Creature comforts eclipse academics in IUP construction plans

The new $30 million IUP College of Humanities and Social Sciences building, left. Photo courtesy of a Dec. 14, 2015, blog post by IUP President Michael A. Driscoll.

The new $30 million IUP College of Humanities and Social Sciences building. Photo courtesy of a Dec. 14, 2015, blog post by IUP President Michael A. Driscoll.

By Logan Hullinger

INDIANA -– A lot of ribbon has been scissored at new buildings at Indiana University of Pennsylvania in recent years. But IUP President Michael A. Driscoll’s Jan. 22 ribbon-cutting ceremony at a new $30 million home for the institution’s College of Humanities and Social Sciences marked the first time an academic structure has opened on the campus in two decades.

The last new classroom building to open was the Eberly College of Business in 1996. The last one before that was erected in 1980, according to an inventory provided by the university’s media relations office.

Next up is a new home for the College of Natural Sciences and Mathematics, according to the university. But the academic building has been put off repeatedly over the years.

Meanwhile, during the past decade, much of IUP’s brick-and-mortar effort has been poured into housing, dining and recreational facilities to make the university more appealing to prospective undergraduates.

Between 2006 and 2010, a $270 million Residential Revival project, financed through the non-profit Foundation for IUP, razed 11 aging dormitories and replaced them with eight “suite-style” facilities. Former President Tony Atwater described the effort as the largest of its kind in the country. (The university reported in 2010 that the project came in under budget, at $245 million.)

“Having student residential housing that’s contemporary, suite-style housing, that’s what college students of today are looking for,” Atwater said in 2008. “There’s no doubt about it.”

New dining halls include the Crimson Cafe, which opened in 2014, in the first phase in a $37 million Master Dining Plan. In fall 2015, IUP spent $12.1 million on renovation of Folger Dining Hall.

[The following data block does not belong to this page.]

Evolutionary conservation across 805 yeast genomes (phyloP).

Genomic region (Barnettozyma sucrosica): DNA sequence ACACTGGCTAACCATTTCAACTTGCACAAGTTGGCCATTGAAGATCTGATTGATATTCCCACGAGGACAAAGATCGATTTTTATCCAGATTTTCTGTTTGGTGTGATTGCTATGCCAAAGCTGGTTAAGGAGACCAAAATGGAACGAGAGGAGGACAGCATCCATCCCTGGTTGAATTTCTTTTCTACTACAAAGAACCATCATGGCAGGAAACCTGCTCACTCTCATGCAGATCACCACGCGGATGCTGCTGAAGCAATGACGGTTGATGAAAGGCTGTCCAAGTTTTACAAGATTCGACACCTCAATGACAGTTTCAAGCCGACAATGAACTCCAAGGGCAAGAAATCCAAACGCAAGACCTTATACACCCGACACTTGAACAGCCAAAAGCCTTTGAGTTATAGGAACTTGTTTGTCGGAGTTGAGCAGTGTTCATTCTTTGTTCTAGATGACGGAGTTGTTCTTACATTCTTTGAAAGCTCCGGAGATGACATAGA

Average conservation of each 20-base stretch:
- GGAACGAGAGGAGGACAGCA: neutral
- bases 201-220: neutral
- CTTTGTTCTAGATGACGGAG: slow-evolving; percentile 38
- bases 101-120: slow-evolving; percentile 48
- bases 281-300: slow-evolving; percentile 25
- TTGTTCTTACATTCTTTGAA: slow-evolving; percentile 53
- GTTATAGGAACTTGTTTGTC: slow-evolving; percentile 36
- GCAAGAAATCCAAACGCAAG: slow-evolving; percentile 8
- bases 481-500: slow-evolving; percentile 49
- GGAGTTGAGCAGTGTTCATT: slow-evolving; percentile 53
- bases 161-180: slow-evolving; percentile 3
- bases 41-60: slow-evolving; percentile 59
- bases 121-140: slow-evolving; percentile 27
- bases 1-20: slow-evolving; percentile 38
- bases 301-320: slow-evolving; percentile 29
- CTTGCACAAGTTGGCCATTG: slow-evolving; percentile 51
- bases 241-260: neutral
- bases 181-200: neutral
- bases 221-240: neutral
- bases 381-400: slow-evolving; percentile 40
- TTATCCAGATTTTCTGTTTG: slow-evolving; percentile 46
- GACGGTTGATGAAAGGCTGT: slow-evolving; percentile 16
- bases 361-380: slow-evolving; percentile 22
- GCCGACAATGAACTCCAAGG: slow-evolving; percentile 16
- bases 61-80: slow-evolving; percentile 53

IUP plans to demolish Foster Dining Hall in 2017, according to the Campus Facilities Master Plan. The North Dining Commons, estimated to cost $18 million, is due for completion by 2017, the end of the dining-renewal project.

The Student Cooperative Association, funded by student activity fees, paid $8 million for its share of a residential-recreational facility adjacent to the campus on South Seventh Street.

 
____________________

‘There will be construction on campus until we’re dead.’

— IUP President Michael A. Driscoll, Jan. 26, 2016

_____________________
 

Despite the residential, recreational and dining upgrades, enrollments have declined.

In fall 2012, IUP boasted a fourth annual record enrollment of 15,379. By fall 2015, total enrollment fell to 13,775 students — a 10.4 percent decline — according to university spokeswoman Michelle Fryling.

Nevertheless, the university plans to keep up a brisk pace of non-academic construction.

“There will be construction on campus until we’re dead,” IUP President Michael A. Driscoll joked in response to a question at an open forum in Gorell Recital Hall on Tuesday. “The dining facility is the next big thing in terms of construction of campus.”

IUP President Michael A. Driscoll, open forum, Gorell Recital Hall, Jan. 26, 2016. Photo by Logan Hullinger.

IUP President Michael A. Driscoll, open forum, Gorell Recital Hall, Jan. 26, 2016. Photo by Logan Hullinger.

In 2011, a new $79 million building for the university’s College of Natural Sciences and Mathematics was slated for completion at the same time as the new humanities building that opened last week. But the university revised that plan in 2014 and pushed back the math-and-science building another three to five years. No date is set for a ribbon-cutting.

“It’s just a plan,” Driscoll said on Tuesday. “It’s a matter of what funding is available at what time. There’s a lot of planning going on. But reality is what reality is.”

Realities include state funding for higher education, he said, a budget issue in sharp dispute between the legislature and Gov. Tom Wolf.

“It depends on commonwealth funding,” Driscoll said. “The commonwealth paid for the humanities and social sciences building. Earlier it was hopeful that we’d see a larger chunk of funds. We, in theory, will be getting some appropriation this fiscal year or next fiscal year, which would go towards the new mathematics and science building.”

In Weyandt Hall, the vintage-1967 home to IUP’s natural science and math programs, Chemistry Department chair George R. Long said he was hopeful.

“I am fairly confident that the building will be on schedule,” Long said in a Friday email. “With state institutions there is always a chance that politics or the state economy may change unexpectedly and regulations for state construction can be complicated, but fundraising and planning for the building seems to be going well.”

In 2014, the university received a $1.25 million donation for the new facility from IUP alumni Tim and Debra Cejka.

Logan Hullinger, a sophomore journalism major at Indiana University of Pennsylvania from Clarion, is a staff reporter for The HawkEye. He can be contacted at L.R.Hullinger@iup.edu.

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